Why are we looking at World War 2 Internment Camps as part of our May 18 International Museum Day (IMD) focus this year? 

Well, it’s been on the to-do list of topics based on the histories of the University of the West Indies (UWI) campus sites. All the physical campuses to date – at Mona, St Augustine and Cave Hill – have historic sites, all rooted in the region’s plantation past. But Mona also has a World War 2 history still marked in the roadways named after the Gibraltar Camp and a very few remaining wooden huts. A civilian facility, Gibraltar Camp started out as an evacuees camp for displaced persons from the British colony of Gibraltar in 1940; then was also used to house refugees from eastern and northern Europe especially during 1942 and 1943. In mid-1943 and unused portion to the north was carved off and handed over to the military for a low-security family internment camp called the Mona Family Camp. Still later, after the main group of Gibraltarians went home in October 1944, the entire camp was taken over by the military which held it til December 1947. An RAF Transit Camp, for late wartime recruits, used part of the camp; returning soldiers were demobilized there; and an Ex-Servicemen’s school was hosted there.

Then too a documentary film was completed on the camps which held Germans in Jamaica during World War 2, and we were offered the opportunity to show it. The producer, Professor of German at Appalatian State University in the US, Dr Kevin Kennedy, had visited the UWI Museum for information while doing research for the film, titled Germans in Jamaica: Of War, Spies & Camps.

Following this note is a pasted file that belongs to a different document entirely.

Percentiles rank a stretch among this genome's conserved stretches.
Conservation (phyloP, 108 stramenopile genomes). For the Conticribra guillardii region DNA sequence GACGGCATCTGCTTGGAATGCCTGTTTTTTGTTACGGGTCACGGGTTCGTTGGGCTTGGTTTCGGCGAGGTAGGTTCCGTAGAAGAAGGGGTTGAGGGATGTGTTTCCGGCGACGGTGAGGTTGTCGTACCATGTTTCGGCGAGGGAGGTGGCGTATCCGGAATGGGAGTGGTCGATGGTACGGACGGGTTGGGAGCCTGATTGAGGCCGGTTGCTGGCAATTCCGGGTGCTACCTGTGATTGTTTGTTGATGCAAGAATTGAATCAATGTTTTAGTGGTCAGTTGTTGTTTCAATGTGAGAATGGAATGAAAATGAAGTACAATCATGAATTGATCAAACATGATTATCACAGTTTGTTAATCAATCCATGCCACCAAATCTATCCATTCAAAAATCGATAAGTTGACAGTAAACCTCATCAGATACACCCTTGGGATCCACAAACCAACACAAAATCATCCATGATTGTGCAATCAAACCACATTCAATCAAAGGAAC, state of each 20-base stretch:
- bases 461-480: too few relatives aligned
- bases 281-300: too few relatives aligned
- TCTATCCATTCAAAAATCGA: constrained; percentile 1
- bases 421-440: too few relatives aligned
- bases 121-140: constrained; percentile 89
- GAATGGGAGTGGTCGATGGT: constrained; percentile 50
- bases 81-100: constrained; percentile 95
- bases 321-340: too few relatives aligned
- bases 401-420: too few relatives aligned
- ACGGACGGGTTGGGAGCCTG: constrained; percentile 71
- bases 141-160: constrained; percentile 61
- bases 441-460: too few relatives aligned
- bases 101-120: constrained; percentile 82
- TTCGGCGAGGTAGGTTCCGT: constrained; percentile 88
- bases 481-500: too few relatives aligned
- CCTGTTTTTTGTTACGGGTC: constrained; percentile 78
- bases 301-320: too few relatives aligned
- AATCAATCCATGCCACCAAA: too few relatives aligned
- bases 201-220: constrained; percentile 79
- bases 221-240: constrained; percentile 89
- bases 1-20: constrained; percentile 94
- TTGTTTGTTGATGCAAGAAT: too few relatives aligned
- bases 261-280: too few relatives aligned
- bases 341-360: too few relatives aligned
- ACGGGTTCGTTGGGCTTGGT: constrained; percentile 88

So there you go! As you may have seen, we’ll be showing the short documentary film twice on IMD, May 18 – once at 2 and again at 6, in collaboration with the Jamaica German Society. The 2pm showing will be preceded by a short talk on the Internment Camps in Jamaica during World War 2; and both showings will be followed by a Q&A with Dr Kennedy who is coming in for the showings. The pop-up exhibition is on all week, and we thank the Jamaica Military Museum for their collaboration in getting it up and locating appropriate artifacts.


  1. Fascinating history. Weren’t Italians in Jamaica also interned there? Any other nationalities? Are the boundaries of the Family Camp known? Looking forward to the exhibition and documentary on Thursday.


    • Thanks for the questions. There were a few Italians in the Mona Family Camp, and some former Italian internees who had signed themselves as ‘Cooperators’ with the Allied Powers were allowed to live first at Newcastle and later somewhere within Gibraltar Camp. Will try and answer all questions on Thursday. Look forward to seeing you then!


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